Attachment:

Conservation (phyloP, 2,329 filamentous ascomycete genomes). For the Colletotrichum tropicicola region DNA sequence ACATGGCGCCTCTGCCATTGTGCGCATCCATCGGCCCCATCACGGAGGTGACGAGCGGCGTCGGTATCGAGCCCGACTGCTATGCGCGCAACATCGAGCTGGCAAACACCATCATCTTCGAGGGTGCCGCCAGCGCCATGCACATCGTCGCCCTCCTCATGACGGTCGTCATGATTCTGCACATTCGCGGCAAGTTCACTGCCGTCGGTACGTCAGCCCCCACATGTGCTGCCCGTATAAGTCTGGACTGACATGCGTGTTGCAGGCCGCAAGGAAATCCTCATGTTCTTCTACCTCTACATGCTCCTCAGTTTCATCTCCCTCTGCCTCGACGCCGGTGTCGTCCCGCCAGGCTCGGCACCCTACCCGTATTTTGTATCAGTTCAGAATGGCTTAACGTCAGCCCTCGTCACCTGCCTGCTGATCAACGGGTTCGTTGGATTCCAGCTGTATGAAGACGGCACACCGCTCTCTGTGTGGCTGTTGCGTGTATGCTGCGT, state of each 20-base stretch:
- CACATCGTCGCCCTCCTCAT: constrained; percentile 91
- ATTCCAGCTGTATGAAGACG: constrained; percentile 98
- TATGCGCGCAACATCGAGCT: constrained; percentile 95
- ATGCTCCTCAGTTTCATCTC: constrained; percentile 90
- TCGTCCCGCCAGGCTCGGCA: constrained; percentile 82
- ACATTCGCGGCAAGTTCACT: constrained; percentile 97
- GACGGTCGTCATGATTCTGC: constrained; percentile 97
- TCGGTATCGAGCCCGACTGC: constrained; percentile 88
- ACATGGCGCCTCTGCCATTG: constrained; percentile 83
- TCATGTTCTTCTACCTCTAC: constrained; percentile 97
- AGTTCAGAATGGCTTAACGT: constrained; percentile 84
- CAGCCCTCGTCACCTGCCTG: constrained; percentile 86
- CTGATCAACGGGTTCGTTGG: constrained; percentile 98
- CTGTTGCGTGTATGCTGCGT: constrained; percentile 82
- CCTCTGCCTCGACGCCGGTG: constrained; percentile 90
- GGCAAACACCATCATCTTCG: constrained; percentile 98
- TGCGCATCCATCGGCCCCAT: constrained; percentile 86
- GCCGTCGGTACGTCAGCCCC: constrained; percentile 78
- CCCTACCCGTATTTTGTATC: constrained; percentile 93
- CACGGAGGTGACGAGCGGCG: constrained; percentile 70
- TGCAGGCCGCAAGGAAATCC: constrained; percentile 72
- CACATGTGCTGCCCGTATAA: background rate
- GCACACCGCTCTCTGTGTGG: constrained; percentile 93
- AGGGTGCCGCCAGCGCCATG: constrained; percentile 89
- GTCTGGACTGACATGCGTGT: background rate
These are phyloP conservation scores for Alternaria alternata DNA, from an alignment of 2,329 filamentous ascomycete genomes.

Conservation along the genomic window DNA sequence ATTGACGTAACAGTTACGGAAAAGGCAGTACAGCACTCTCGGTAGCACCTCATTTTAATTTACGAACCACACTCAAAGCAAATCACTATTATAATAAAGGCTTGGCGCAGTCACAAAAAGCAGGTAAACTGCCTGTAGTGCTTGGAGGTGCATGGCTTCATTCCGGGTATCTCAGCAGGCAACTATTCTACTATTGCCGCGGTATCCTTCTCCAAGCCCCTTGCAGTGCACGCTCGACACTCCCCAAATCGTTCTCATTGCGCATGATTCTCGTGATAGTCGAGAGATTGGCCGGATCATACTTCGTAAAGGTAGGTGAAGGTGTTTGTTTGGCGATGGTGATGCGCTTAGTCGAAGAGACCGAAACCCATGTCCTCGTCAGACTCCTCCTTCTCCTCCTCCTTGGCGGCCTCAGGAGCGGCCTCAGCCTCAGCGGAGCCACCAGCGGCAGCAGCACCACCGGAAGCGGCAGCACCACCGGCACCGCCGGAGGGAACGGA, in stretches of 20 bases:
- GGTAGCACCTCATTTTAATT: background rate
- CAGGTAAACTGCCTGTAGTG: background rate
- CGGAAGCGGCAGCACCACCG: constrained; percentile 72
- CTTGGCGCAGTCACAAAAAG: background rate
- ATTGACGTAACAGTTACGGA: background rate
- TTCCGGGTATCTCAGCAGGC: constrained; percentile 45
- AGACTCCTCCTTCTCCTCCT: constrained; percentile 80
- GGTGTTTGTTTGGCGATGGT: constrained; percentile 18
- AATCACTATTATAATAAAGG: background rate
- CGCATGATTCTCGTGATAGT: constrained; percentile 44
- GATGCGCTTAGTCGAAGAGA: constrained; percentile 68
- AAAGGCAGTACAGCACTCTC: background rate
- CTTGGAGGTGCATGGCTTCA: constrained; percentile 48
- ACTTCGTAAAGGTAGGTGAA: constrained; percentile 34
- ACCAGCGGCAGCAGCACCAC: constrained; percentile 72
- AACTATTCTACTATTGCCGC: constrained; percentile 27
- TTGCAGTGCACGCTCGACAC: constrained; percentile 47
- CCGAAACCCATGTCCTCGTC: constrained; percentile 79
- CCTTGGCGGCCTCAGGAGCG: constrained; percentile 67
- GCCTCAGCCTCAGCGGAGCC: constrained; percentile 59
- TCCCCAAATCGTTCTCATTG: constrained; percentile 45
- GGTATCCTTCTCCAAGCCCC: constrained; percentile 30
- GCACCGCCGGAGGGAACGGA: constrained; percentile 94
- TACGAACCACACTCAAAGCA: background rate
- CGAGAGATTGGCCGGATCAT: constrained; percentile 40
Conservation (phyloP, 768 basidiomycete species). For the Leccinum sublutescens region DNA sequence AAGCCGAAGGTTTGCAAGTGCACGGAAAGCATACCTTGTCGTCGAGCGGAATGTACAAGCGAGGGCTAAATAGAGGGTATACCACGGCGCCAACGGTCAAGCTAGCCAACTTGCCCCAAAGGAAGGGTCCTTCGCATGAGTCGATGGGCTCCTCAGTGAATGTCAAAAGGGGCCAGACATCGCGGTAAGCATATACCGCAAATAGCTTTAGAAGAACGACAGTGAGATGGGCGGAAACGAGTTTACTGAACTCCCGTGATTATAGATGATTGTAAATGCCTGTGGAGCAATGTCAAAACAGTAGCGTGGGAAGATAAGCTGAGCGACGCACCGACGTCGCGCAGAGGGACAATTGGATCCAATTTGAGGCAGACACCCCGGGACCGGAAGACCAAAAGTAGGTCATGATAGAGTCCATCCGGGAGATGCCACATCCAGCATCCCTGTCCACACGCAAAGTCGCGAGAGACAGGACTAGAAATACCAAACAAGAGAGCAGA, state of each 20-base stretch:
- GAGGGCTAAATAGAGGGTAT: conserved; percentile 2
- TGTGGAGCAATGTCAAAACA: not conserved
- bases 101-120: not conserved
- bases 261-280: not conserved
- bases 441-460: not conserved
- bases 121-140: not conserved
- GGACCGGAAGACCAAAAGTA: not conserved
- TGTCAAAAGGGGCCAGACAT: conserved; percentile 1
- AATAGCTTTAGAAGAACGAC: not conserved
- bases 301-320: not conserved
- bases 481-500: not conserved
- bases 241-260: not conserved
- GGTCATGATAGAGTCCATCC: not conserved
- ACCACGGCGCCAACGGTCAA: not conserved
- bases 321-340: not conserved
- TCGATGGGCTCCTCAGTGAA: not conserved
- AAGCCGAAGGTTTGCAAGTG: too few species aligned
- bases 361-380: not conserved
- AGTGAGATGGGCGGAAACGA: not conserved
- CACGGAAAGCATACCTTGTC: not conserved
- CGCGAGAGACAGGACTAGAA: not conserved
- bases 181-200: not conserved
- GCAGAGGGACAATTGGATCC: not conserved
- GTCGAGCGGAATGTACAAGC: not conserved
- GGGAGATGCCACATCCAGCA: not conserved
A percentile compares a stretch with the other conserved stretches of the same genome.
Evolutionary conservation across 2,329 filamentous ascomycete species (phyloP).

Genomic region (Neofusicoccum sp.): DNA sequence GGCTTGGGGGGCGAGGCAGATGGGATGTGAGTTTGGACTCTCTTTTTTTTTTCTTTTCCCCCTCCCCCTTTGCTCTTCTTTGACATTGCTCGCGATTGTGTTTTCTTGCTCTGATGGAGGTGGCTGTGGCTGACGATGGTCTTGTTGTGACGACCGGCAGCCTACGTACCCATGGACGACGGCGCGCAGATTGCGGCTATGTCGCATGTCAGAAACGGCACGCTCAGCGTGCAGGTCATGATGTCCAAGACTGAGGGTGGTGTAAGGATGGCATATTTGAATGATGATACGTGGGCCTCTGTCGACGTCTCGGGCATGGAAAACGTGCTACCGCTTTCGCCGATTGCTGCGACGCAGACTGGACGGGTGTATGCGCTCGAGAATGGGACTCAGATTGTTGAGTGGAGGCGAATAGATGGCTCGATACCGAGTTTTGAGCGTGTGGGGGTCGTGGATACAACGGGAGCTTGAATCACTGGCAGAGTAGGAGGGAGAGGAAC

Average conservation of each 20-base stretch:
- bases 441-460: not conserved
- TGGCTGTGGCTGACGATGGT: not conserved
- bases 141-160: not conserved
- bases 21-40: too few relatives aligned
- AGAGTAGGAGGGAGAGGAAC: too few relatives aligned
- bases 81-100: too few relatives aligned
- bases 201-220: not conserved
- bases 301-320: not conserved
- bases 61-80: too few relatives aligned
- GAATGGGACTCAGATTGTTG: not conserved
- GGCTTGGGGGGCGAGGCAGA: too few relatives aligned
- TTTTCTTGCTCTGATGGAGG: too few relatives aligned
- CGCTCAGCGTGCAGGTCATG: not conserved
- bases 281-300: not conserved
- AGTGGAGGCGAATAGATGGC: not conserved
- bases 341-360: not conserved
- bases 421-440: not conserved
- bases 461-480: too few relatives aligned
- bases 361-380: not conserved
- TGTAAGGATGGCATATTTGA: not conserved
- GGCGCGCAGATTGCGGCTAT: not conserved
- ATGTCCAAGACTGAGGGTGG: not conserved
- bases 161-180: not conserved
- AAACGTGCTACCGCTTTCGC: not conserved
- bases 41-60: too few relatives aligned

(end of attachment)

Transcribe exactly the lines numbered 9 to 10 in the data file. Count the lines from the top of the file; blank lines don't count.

- TCGGTATCGAGCCCGACTGC: constrained; percentile 88
- ACATGGCGCCTCTGCCATTG: constrained; percentile 83